[math]\displaystyle{ \frac{n\left(\overline{X}-\mu\right)^2} {\frac{1}{n-1}\sum\left(X_i-\overline{X}\right)^2}\sim \frac{\chi^2_1}{\frac{1}{n-1}\chi^2_{n-1}} \sim F_{1,n-1} }[/math]

where F1,n − 1 is the F-distribution with 1 and n − 1 degrees of freedom (see also Student's t-distribution). The final step here is effectively the definition of a random variable having the F-distribution.

Estimation of variance

To estimate the variance σ2, one estimator that is sometimes used is the maximum likelihood estimator of the variance of a normal distribution

[math]\displaystyle{ \widehat{\sigma}^2= \frac{1}{n}\sum\left( X_i-\overline{X}\right)^2. }[/math]

Cochran's theorem shows that

[math]\displaystyle{ \frac{n\widehat{\sigma}^2}{\sigma^2}\sim\chi^2_{n-1} }[/math]

and the properties of the chi-squared distribution show that

[math]\displaystyle{ \begin{align} E \left(\frac{n \widehat{\sigma}^2}{\sigma^2}\right) &= E \left(\chi^2_{n-1}\right) \\ \frac{n}{\sigma^2}E \left(\widehat{\sigma}^2\right) &= (n-1) \\ E \left(\widehat{\sigma}^2\right) &= \frac{\sigma^2 (n-1)}{n} \end{align} }[/math]

Alternative formulation

The following version is often seen when considering linear regression.[5] Suppose that [math]\displaystyle{ Y\sim N_n(0,\sigma^2I_n) }[/math] is a standard multivariate normal random vector (here [math]\displaystyle{ I_n }[/math] denotes the n-by-n identity matrix), and if [math]\displaystyle{ A_1,\ldots,A_k }[/math] are all n-by-n symmetric matrices with [math]\displaystyle{ \sum_{i=1}^kA_i=I_n }[/math]. Then, on defining [math]\displaystyle{ r_i= \operatorname{Rank}(A_i) }[/math], any one of the following conditions implies the other two:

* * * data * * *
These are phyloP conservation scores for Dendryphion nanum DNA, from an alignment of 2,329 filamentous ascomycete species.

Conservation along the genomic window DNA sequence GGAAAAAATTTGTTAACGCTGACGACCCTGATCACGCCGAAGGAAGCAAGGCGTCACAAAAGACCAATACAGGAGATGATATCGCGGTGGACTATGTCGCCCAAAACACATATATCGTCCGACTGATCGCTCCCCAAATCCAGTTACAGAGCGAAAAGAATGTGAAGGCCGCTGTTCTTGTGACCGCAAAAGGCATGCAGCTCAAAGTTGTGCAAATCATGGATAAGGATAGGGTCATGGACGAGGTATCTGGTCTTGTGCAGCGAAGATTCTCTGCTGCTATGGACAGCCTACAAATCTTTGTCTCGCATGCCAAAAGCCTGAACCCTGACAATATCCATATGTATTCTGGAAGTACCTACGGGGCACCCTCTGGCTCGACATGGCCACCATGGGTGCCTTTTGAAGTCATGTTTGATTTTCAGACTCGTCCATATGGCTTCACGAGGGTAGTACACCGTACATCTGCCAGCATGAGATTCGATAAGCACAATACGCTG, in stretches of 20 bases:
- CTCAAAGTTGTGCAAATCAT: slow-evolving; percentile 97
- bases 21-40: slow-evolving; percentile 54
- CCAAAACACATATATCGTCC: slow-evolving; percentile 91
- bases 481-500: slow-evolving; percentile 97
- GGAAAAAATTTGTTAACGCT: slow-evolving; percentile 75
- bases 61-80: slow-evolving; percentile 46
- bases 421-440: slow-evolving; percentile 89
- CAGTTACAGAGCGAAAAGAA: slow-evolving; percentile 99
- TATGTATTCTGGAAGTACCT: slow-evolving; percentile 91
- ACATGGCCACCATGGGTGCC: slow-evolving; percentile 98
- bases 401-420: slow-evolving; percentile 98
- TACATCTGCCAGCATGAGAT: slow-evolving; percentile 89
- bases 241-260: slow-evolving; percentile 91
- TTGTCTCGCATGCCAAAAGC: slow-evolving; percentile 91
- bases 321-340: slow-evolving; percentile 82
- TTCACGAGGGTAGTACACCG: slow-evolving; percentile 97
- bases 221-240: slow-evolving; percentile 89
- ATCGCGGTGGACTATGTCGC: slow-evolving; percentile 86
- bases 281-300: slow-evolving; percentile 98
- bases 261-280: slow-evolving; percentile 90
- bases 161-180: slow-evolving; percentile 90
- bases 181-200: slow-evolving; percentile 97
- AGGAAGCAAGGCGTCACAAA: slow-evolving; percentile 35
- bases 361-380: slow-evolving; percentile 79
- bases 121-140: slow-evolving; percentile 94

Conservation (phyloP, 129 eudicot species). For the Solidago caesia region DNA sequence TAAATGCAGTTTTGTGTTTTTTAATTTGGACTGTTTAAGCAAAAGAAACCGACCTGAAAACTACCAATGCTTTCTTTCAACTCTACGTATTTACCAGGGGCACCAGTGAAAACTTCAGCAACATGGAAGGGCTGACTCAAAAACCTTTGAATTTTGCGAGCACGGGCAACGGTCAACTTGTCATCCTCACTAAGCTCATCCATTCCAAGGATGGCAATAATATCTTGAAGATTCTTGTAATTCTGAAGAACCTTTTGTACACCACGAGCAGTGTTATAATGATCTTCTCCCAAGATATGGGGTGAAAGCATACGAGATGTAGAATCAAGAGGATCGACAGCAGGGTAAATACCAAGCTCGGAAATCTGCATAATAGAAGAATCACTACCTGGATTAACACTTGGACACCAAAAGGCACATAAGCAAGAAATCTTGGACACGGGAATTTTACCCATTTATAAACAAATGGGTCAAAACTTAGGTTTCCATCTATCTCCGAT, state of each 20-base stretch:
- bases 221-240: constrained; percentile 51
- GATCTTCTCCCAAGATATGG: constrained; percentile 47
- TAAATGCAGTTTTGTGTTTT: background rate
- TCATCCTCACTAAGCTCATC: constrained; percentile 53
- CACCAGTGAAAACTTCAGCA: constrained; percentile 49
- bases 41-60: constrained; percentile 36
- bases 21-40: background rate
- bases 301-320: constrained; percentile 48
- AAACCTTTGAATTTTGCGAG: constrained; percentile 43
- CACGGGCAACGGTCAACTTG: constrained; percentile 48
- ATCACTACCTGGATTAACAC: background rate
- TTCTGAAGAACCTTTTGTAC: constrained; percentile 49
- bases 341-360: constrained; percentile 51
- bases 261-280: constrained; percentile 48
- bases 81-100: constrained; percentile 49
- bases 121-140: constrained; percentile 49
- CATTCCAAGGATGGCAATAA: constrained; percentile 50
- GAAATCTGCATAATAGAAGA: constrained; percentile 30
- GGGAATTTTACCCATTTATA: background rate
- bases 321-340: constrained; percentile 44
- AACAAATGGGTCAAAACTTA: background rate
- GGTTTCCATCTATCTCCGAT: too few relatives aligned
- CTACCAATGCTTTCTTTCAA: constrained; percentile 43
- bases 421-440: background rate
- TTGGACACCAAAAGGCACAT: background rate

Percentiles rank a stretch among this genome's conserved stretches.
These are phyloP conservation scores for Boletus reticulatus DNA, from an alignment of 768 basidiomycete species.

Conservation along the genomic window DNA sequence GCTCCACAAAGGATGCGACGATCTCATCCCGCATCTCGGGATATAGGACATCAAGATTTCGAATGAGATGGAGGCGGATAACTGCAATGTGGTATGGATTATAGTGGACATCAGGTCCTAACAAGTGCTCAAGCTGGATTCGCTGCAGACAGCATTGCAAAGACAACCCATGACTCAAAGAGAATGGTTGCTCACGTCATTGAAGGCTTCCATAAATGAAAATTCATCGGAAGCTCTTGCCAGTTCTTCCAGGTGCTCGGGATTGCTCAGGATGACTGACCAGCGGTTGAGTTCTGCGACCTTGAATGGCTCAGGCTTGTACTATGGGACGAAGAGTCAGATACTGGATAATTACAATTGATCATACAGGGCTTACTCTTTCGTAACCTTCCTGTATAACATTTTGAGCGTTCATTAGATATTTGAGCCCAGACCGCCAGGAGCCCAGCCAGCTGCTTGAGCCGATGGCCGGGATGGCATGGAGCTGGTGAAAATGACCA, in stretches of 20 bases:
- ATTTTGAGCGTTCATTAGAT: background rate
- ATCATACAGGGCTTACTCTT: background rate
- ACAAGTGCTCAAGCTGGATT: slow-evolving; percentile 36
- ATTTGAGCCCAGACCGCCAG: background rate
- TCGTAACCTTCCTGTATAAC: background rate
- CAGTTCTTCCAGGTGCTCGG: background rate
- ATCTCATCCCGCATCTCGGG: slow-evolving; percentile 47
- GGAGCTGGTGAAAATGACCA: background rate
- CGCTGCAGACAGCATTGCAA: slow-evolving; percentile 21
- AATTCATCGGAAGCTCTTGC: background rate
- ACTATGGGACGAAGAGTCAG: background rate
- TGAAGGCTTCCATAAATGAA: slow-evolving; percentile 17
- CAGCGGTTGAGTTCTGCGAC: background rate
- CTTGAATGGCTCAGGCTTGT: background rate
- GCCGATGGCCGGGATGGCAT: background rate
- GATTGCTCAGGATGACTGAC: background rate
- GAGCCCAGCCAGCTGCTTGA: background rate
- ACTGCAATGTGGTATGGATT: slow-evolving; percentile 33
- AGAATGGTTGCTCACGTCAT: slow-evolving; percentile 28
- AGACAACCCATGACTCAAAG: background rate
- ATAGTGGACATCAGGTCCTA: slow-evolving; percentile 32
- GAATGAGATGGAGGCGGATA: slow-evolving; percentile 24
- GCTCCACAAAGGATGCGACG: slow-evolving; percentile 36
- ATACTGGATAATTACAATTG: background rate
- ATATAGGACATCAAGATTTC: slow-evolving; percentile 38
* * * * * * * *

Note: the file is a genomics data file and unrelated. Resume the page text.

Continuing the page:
• [math]\displaystyle{ \sum_{i=1}^kr_i=n , }[/math]
  • [math]\displaystyle{ Y^TA_iY\sim\sigma^2\chi^2_{r_i} }[/math] (thus the [math]\displaystyle{ A_i }[/math] are positive semidefinite)
  • [math]\displaystyle{ Y^TA_iY }[/math] is independent of [math]\displaystyle{ Y^TA_jY }[/math] for [math]\displaystyle{ i\neq j . }[/math]

See also


  1. 1.0 1.1 Cochran, W. G. (April 1934). "The distribution of quadratic forms in a normal system, with applications to the analysis of covariance". Mathematical Proceedings of the Cambridge Philosophical Society 30 (2): 178–191. doi:10.1017/S0305004100016595. 
  2. Bapat, R. B. (2000). Linear Algebra and Linear Models (Second ed.). Springer. ISBN 978-0-387-98871-9. 
  3. "Cochran's theorem" (in en), A Dictionary of Statistics (Oxford University Press), 2008-01-01, doi:10.1093/acref/9780199541454.001.0001/acref-9780199541454-e-294, ISBN 978-0-19-954145-4,, retrieved 2022-05-18 
  4. "The Distribution of "Student's" Ratio for Non-Normal Samples". Supplement to the Journal of the Royal Statistical Society 3 (2): 178–184. 1936. doi:10.2307/2983669. 
  5. "Cochran's Theorem (A quick tutorial)".'s-theorem.pdf.